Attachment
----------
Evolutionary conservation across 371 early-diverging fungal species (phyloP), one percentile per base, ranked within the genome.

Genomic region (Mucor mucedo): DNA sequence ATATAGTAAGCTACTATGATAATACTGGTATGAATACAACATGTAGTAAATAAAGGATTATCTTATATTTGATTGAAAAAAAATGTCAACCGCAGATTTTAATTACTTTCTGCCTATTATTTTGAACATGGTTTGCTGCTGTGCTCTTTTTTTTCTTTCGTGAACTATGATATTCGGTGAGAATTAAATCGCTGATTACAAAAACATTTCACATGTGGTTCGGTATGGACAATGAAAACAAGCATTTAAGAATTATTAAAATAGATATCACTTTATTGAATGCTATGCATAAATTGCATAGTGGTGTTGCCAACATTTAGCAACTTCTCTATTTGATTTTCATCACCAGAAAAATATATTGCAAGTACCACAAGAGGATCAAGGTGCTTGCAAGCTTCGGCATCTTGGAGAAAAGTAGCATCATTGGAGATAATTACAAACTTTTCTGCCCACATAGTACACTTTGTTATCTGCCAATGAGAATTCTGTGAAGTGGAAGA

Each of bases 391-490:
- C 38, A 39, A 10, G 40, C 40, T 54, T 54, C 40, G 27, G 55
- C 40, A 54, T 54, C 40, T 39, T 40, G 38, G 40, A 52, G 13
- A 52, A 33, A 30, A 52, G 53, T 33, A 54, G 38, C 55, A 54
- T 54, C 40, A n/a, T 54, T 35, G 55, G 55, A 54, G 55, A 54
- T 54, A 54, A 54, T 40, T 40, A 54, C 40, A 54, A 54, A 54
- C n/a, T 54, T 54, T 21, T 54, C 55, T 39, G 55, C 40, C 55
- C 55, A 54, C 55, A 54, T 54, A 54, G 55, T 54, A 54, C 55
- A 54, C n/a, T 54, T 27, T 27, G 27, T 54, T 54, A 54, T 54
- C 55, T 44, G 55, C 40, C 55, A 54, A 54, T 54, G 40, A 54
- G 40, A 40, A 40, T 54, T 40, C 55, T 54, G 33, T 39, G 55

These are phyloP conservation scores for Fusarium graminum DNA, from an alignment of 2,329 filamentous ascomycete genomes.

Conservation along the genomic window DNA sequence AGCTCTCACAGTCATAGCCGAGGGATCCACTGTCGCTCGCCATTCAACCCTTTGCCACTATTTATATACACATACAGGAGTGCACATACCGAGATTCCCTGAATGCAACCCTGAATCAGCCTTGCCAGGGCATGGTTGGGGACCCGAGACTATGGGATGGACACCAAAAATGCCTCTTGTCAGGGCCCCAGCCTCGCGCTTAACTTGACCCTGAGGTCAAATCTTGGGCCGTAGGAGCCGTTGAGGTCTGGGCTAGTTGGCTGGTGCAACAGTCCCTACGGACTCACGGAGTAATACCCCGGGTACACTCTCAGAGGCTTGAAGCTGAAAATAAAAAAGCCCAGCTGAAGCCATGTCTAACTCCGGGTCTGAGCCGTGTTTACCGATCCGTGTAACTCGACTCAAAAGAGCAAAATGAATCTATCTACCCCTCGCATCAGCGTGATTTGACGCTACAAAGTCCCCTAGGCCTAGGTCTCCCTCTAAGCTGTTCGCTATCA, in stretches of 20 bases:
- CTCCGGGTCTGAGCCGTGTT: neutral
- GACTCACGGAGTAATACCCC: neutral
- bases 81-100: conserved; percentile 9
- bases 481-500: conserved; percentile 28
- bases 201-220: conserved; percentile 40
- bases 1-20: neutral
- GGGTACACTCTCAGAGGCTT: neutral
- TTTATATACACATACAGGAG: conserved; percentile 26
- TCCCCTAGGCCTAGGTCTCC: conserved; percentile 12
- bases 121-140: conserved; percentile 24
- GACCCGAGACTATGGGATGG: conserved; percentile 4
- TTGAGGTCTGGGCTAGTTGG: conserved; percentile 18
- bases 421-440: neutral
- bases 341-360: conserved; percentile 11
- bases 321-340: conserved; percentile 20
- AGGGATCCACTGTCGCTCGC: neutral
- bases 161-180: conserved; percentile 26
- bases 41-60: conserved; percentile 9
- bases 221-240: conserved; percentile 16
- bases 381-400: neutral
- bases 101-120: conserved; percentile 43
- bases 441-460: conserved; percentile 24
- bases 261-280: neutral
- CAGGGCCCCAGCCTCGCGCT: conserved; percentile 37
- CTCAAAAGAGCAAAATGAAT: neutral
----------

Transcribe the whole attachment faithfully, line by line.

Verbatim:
Evolutionary conservation across 371 early-diverging fungal species (phyloP), one percentile per base, ranked within the genome.

Genomic region (Mucor mucedo): DNA sequence ATATAGTAAGCTACTATGATAATACTGGTATGAATACAACATGTAGTAAATAAAGGATTATCTTATATTTGATTGAAAAAAAATGTCAACCGCAGATTTTAATTACTTTCTGCCTATTATTTTGAACATGGTTTGCTGCTGTGCTCTTTTTTTTCTTTCGTGAACTATGATATTCGGTGAGAATTAAATCGCTGATTACAAAAACATTTCACATGTGGTTCGGTATGGACAATGAAAACAAGCATTTAAGAATTATTAAAATAGATATCACTTTATTGAATGCTATGCATAAATTGCATAGTGGTGTTGCCAACATTTAGCAACTTCTCTATTTGATTTTCATCACCAGAAAAATATATTGCAAGTACCACAAGAGGATCAAGGTGCTTGCAAGCTTCGGCATCTTGGAGAAAAGTAGCATCATTGGAGATAATTACAAACTTTTCTGCCCACATAGTACACTTTGTTATCTGCCAATGAGAATTCTGTGAAGTGGAAGA

Each of bases 391-490:
- C 38, A 39, A 10, G 40, C 40, T 54, T 54, C 40, G 27, G 55
- C 40, A 54, T 54, C 40, T 39, T 40, G 38, G 40, A 52, G 13
- A 52, A 33, A 30, A 52, G 53, T 33, A 54, G 38, C 55, A 54
- T 54, C 40, A n/a, T 54, T 35, G 55, G 55, A 54, G 55, A 54
- T 54, A 54, A 54, T 40, T 40, A 54, C 40, A 54, A 54, A 54
- C n/a, T 54, T 54, T 21, T 54, C 55, T 39, G 55, C 40, C 55
- C 55, A 54, C 55, A 54, T 54, A 54, G 55, T 54, A 54, C 55
- A 54, C n/a, T 54, T 27, T 27, G 27, T 54, T 54, A 54, T 54
- C 55, T 44, G 55, C 40, C 55, A 54, A 54, T 54, G 40, A 54
- G 40, A 40, A 40, T 54, T 40, C 55, T 54, G 33, T 39, G 55

These are phyloP conservation scores for Fusarium graminum DNA, from an alignment of 2,329 filamentous ascomycete genomes.

Conservation along the genomic window DNA sequence AGCTCTCACAGTCATAGCCGAGGGATCCACTGTCGCTCGCCATTCAACCCTTTGCCACTATTTATATACACATACAGGAGTGCACATACCGAGATTCCCTGAATGCAACCCTGAATCAGCCTTGCCAGGGCATGGTTGGGGACCCGAGACTATGGGATGGACACCAAAAATGCCTCTTGTCAGGGCCCCAGCCTCGCGCTTAACTTGACCCTGAGGTCAAATCTTGGGCCGTAGGAGCCGTTGAGGTCTGGGCTAGTTGGCTGGTGCAACAGTCCCTACGGACTCACGGAGTAATACCCCGGGTACACTCTCAGAGGCTTGAAGCTGAAAATAAAAAAGCCCAGCTGAAGCCATGTCTAACTCCGGGTCTGAGCCGTGTTTACCGATCCGTGTAACTCGACTCAAAAGAGCAAAATGAATCTATCTACCCCTCGCATCAGCGTGATTTGACGCTACAAAGTCCCCTAGGCCTAGGTCTCCCTCTAAGCTGTTCGCTATCA, in stretches of 20 bases:
- CTCCGGGTCTGAGCCGTGTT: neutral
- GACTCACGGAGTAATACCCC: neutral
- bases 81-100: conserved; percentile 9
- bases 481-500: conserved; percentile 28
- bases 201-220: conserved; percentile 40
- bases 1-20: neutral
- GGGTACACTCTCAGAGGCTT: neutral
- TTTATATACACATACAGGAG: conserved; percentile 26
- TCCCCTAGGCCTAGGTCTCC: conserved; percentile 12
- bases 121-140: conserved; percentile 24
- GACCCGAGACTATGGGATGG: conserved; percentile 4
- TTGAGGTCTGGGCTAGTTGG: conserved; percentile 18
- bases 421-440: neutral
- bases 341-360: conserved; percentile 11
- bases 321-340: conserved; percentile 20
- AGGGATCCACTGTCGCTCGC: neutral
- bases 161-180: conserved; percentile 26
- bases 41-60: conserved; percentile 9
- bases 221-240: conserved; percentile 16
- bases 381-400: neutral
- bases 101-120: conserved; percentile 43
- bases 441-460: conserved; percentile 24
- bases 261-280: neutral
- CAGGGCCCCAGCCTCGCGCT: conserved; percentile 37
- CTCAAAAGAGCAAAATGAAT: neutral